In pole position with HBM: step-1 gets open source MiKAR C301B onto the starting line

To take part in an FIA (Fédération Internationale de l’Automobile) race in your own racing car – this dream inspired the racing enthusiasts who started work on a very special fast car in 2008, with the step-1 project. For although the cost of developing this vehicle, christened the MiKAR C301B, is not far behind that of the well-known Formula 1 and DTM team, funds are tight. However, enjoyment, passion and excellent ideas are making up for this restricted budget.

So it's no wonder that more than 35 small and medium-sized businesses and colleges are fans of the project. HBM is also on board – with top test and measuring equipment, such as the QuantumX universal mobile data recorder. This makes an indispensable contribution in tests of vehicle dynamics and performance measurements on the test track, which are crucial for the safety of this E2-SC sports prototype and its FIA license.

Just 8 years for an FIA license with intelligence, passion and trust as start-up capital

Building your own racing car and driving it in an official FIA race is what many people dream of. For the Sports prototype Team Engineering Project - 1 (step-1 for short), this dream is soon to become a reality. For following the – hopefully successful – tests planned for winter 2016/2017, a vehicle manufacturer's license from the Fédération Internationale de l’Automobile will finally be in sight. After this, the next goal will be a license to drive the MiKAR C301B in official hill climbing and circuit races. This is a notable achievement, because despite extremely scanty financial resources, only 6 years have passed from the start of the project to the first rollout and subsequent race circuit test in Hockenheim. This lightning start was thanks to the passionate commitment of all students, technicians and engineers involved. They all invested their free evenings and weekends to actually get the MiKAR C301B into pole position, with the motto "Intelligent ideas not budget" as their inspiration.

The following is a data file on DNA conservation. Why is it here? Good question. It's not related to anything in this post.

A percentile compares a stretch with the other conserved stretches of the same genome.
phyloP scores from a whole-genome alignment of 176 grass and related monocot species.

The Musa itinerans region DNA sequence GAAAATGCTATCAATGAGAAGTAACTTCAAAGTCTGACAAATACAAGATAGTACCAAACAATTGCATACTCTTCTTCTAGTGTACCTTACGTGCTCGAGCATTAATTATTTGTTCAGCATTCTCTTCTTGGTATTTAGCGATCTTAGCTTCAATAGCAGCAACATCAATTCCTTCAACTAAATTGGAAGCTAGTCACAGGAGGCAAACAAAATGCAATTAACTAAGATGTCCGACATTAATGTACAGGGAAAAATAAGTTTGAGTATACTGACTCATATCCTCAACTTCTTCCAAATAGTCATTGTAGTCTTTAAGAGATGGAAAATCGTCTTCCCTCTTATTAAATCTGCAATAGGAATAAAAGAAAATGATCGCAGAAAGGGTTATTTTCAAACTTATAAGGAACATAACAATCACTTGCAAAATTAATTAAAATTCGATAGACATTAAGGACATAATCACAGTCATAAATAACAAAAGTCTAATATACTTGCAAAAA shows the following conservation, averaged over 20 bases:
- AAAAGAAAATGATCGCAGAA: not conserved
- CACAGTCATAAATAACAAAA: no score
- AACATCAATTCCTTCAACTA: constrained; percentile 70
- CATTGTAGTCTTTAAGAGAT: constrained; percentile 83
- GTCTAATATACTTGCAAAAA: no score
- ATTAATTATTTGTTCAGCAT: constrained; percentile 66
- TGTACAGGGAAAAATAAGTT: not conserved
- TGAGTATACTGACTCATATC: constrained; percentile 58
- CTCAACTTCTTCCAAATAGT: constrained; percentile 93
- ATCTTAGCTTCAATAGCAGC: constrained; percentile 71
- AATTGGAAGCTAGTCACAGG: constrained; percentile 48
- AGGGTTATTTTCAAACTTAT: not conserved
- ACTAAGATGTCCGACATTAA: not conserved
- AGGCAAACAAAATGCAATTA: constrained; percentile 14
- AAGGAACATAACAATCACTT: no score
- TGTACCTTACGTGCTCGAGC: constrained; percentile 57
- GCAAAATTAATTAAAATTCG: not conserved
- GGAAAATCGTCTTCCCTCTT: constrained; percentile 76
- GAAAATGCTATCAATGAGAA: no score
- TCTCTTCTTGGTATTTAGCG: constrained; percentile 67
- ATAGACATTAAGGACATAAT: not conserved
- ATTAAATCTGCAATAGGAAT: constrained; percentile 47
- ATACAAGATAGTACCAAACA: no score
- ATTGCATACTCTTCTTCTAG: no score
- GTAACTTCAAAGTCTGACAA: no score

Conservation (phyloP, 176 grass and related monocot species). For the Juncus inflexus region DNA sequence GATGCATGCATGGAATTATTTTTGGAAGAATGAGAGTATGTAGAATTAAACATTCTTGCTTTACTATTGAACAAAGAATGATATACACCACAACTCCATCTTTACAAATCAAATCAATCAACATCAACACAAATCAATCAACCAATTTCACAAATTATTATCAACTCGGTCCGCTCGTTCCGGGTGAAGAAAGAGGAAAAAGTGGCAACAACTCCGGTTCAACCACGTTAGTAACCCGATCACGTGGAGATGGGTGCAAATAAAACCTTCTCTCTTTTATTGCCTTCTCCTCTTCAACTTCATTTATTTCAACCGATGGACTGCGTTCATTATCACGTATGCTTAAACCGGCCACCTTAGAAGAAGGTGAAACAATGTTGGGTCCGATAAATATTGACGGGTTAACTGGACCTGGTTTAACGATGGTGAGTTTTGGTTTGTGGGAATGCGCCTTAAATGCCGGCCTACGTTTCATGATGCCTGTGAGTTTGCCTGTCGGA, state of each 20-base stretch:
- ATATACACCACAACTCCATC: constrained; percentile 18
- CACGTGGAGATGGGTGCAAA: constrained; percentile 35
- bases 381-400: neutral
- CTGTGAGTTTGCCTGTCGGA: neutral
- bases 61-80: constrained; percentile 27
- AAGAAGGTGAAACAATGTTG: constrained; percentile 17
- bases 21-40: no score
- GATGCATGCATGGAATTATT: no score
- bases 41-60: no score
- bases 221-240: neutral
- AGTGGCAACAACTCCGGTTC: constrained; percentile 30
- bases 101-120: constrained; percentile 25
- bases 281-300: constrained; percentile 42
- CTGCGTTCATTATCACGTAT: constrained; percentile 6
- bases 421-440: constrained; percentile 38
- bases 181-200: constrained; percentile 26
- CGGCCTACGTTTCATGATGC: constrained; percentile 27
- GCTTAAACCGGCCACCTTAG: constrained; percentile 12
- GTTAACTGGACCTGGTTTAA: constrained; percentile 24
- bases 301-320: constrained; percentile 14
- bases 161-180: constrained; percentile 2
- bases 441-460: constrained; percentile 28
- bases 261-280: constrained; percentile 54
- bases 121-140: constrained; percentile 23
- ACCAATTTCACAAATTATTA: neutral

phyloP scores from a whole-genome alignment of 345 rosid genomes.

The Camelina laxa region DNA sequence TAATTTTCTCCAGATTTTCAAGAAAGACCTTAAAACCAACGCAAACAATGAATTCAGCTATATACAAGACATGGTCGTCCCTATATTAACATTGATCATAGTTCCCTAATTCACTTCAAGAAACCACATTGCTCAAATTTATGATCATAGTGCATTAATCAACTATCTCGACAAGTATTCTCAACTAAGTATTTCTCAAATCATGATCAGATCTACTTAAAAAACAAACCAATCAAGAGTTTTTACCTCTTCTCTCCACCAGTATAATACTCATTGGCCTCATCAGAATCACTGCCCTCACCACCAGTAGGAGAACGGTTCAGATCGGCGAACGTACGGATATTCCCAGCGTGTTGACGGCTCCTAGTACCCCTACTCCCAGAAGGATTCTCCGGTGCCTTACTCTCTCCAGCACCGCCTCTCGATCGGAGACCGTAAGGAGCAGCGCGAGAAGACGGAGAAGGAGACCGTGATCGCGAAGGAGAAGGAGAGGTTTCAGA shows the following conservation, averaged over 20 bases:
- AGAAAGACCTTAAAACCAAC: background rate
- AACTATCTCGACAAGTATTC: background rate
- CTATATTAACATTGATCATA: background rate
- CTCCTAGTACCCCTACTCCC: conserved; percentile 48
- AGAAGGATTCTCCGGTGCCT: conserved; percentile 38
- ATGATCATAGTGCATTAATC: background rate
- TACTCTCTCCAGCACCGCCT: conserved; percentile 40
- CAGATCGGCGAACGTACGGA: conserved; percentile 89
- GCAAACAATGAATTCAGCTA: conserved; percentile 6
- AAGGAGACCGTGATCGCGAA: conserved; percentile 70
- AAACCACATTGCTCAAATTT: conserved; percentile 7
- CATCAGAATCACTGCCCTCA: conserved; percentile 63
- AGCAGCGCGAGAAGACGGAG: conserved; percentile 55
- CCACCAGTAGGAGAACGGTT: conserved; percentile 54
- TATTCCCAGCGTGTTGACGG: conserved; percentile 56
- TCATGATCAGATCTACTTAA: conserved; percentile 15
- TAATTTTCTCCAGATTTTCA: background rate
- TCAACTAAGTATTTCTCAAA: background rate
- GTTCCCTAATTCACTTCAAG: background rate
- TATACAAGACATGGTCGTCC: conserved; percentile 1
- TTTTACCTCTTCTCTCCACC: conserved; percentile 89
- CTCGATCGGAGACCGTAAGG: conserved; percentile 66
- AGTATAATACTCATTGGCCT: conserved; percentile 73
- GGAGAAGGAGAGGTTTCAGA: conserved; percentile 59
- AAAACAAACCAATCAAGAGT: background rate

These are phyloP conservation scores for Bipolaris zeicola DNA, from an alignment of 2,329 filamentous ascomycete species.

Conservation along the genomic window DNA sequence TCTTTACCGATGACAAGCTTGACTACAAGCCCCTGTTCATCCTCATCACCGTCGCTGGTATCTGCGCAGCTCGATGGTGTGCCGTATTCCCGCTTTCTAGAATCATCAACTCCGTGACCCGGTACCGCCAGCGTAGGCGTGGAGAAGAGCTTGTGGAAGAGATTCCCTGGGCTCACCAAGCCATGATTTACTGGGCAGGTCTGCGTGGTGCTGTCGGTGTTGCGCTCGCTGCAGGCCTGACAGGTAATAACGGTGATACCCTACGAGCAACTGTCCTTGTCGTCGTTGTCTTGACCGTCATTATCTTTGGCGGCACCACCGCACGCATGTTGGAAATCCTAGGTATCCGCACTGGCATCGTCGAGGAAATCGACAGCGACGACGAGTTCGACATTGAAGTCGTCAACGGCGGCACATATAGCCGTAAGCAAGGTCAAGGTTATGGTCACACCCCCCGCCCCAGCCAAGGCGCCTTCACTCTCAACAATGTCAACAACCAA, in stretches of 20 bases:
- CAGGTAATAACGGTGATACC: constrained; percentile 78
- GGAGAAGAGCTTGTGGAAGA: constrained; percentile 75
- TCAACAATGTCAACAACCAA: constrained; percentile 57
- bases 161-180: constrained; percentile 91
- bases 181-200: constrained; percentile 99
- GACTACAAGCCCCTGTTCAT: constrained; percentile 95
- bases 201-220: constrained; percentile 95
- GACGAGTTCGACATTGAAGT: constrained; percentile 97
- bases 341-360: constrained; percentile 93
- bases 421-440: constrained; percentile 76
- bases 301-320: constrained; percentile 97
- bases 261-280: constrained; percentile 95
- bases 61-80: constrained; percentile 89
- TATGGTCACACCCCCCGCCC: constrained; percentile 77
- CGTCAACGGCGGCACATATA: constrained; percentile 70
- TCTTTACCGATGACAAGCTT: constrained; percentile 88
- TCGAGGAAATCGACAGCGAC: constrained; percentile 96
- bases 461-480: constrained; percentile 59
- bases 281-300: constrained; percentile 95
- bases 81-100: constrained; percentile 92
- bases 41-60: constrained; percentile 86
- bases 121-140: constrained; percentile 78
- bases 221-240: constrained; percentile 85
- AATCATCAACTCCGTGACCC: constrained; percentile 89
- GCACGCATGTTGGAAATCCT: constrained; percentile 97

This unusual project, which manages without written contracts and whose research findings, based on open source principles, are available to all partners, found support among more than 35 small and medium-sized companies as well as numerous colleges. Their specialized areas of expertise all make a useful contribution to the open step-1 network. The project's successes speak for themselves: In 2016, the three-year track record was smashed twice on the Bilster Berg race track, by a clear margin. In addition, in 2017 the MiKAR C301B will celebrate its premiere on the starting line of an FIA race. And this success is also due to HBM.

HBM ensures safety on the track

In the step-1 project, HBM is a development partner who provides reliable test and measuring equipment for vital measurements using strain gauges (SGs) during driving – including the mobile, autonomous QuantumX CX22B-W data recorder, the MX840B universal module, and SGs. The precise load data delivered during the test drives provide valuable information on the forces and tensions to which safety-relevant components are subject, and their effects on construction. They therefore provide the drivers with priceless life insurance. In addition to strain, acceleration and temperatures are also measured directly with the module. Current bus signals such as rotational speed, vehicle speed, gear and a great deal more are synchronously stored in the data memory via CAN.

And the star attraction? Using a GPS sensor connected to the QuantumX, the exact geographical location, vehicle speed and absolute time can be recorded and also included in the measurement data. This enables the synchronized analysis of all signals in the map material loaded in catman from Google Maps. The extensive display of the measured values for each position on the test track enables the developers to trace each driving situation with precision, and to analyze which loads are acting on the racing car, and when and where these occur. In this way, the construction and tuning of the MiKAR C301B can be optimized in a more targeted manner. Next on the agenda is the additional connection of a camera, which will also record the driven vehicle in moving pictures.

The initiator of the step-1 project, Michael Kerber, is understandably enthusiastic about the numerous possibilities of mobile data acquisition with QuantumX, and the simple analysis of load and power data with catman AP from HBM. Both the performance and easy operation of the universal amplifier and the reliable, uncomplicated interplay between all HBM components have impressed these experienced developers, who work for a renowned vehicle manufacturer. And the same applies to the project support provided by the responsible contacts at HBM.